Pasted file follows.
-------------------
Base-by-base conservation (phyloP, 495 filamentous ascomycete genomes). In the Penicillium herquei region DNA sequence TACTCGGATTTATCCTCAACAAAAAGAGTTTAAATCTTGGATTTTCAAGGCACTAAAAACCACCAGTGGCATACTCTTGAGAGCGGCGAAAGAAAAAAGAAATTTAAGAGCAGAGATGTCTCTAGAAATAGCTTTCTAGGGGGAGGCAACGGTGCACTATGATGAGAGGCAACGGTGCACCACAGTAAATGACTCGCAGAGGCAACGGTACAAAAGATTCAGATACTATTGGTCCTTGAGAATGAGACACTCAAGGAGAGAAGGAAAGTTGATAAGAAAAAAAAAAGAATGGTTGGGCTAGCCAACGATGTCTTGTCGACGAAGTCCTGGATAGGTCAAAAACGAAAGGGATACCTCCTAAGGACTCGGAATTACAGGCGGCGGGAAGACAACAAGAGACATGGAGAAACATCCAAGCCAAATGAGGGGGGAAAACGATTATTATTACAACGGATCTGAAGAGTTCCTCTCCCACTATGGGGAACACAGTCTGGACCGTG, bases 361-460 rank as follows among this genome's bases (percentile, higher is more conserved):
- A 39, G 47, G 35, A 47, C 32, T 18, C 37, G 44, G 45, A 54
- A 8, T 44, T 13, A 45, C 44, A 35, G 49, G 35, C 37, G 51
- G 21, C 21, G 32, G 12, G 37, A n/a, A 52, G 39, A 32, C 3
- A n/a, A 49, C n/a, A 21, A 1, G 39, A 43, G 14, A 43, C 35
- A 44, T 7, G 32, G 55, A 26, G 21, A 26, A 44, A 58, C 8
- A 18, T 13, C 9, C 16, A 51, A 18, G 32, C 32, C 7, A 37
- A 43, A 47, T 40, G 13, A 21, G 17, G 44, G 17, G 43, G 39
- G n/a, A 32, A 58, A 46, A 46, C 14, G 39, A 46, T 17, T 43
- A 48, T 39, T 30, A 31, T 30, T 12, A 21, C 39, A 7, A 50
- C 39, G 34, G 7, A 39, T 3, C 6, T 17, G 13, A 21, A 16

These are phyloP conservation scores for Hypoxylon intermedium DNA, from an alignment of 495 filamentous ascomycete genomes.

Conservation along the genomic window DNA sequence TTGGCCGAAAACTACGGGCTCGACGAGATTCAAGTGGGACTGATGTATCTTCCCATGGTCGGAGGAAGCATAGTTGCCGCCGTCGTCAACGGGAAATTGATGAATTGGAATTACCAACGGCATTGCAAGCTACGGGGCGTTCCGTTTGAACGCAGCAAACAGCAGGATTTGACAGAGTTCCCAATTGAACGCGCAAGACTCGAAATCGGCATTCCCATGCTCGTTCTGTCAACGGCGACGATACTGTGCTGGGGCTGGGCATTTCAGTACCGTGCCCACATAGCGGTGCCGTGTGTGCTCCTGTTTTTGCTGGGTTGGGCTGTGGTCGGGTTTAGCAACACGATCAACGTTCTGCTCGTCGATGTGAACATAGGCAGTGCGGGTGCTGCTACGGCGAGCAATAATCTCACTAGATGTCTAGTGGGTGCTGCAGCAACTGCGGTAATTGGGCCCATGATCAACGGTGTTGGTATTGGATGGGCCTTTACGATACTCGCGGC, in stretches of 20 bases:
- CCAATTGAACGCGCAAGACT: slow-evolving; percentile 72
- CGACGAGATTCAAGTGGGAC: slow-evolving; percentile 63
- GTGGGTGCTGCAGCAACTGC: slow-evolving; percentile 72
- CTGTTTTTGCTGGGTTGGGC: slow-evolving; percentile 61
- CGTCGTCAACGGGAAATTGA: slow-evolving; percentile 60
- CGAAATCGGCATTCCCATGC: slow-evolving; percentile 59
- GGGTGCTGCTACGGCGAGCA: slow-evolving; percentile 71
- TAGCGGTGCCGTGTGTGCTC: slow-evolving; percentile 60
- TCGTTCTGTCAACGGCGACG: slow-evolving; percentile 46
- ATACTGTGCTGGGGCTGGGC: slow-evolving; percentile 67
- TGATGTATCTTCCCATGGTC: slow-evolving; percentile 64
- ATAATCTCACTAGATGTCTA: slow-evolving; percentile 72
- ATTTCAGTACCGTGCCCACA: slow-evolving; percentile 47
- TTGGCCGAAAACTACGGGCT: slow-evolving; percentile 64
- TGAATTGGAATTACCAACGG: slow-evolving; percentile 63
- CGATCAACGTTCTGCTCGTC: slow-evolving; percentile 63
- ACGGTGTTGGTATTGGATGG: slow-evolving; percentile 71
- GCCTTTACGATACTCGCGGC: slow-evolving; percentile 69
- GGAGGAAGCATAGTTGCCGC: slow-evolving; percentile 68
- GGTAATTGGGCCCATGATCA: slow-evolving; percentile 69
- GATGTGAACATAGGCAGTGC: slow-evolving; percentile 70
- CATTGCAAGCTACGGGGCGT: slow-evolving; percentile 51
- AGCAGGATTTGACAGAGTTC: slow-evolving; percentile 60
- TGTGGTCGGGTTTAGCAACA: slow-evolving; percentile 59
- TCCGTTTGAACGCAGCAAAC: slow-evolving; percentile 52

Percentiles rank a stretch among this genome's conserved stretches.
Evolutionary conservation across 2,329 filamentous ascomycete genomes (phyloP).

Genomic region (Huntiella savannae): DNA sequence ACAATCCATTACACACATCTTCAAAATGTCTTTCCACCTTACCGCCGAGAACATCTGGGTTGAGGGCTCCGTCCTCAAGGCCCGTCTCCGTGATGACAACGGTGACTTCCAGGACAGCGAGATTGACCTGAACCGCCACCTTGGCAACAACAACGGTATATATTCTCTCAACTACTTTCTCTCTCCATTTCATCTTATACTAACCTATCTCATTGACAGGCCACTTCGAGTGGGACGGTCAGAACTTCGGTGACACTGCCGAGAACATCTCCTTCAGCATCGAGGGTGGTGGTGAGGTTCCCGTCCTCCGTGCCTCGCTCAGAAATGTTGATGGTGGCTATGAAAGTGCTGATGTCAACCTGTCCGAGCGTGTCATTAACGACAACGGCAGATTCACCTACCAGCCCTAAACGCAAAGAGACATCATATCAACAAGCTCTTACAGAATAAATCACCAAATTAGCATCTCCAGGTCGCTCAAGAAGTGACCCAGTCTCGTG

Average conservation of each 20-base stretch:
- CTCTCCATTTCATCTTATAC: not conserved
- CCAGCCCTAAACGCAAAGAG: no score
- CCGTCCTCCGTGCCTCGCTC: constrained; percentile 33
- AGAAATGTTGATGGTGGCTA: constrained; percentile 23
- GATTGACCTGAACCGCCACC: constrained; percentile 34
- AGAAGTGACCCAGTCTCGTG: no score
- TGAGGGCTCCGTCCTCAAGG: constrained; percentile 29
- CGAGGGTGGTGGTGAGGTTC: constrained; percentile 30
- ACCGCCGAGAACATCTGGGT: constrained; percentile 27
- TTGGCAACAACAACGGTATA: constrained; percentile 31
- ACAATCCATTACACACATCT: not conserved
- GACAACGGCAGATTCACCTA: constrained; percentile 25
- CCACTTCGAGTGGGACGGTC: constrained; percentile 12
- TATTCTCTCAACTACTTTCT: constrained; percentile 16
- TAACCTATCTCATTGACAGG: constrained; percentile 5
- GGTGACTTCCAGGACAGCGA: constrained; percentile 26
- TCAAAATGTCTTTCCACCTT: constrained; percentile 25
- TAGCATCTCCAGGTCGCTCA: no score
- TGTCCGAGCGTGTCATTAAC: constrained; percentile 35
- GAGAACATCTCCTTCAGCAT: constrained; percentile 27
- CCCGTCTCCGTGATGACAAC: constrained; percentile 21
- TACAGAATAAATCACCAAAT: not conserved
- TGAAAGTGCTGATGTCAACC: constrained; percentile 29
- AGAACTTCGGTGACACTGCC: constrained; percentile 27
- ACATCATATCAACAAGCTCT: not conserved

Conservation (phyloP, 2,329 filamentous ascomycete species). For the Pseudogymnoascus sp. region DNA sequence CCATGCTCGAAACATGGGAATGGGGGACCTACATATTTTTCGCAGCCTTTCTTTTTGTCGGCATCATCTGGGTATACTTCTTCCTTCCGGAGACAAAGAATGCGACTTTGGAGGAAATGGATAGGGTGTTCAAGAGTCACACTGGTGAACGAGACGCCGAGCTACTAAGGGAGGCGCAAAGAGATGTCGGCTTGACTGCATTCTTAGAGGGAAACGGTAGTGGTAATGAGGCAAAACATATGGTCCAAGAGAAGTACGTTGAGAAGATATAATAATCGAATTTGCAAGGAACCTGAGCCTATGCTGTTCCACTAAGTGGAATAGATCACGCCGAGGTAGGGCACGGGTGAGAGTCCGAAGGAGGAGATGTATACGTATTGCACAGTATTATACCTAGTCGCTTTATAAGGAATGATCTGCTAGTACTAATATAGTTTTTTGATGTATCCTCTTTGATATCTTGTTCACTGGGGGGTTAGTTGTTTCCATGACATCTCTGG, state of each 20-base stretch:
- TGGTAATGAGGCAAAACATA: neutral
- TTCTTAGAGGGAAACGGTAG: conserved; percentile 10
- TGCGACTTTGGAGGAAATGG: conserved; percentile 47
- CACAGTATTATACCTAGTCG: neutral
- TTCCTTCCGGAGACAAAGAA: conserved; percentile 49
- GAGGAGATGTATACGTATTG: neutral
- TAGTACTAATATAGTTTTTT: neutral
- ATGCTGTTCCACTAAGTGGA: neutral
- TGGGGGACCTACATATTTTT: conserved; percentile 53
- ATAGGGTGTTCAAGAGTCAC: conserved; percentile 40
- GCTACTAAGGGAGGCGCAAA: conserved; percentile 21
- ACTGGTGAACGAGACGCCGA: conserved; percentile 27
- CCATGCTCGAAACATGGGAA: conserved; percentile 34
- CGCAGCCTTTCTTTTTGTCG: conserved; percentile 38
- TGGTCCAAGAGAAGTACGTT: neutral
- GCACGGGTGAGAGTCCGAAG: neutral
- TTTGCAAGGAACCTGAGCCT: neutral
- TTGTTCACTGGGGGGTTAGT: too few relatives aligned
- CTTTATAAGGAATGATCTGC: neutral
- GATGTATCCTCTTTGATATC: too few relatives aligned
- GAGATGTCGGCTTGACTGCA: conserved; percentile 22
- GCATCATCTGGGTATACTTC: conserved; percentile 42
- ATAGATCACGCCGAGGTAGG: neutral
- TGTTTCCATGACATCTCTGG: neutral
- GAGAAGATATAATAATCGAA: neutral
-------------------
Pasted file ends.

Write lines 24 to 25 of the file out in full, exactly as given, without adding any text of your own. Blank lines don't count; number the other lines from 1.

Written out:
- TGATGTATCTTCCCATGGTC: slow-evolving; percentile 64
- ATAATCTCACTAGATGTCTA: slow-evolving; percentile 72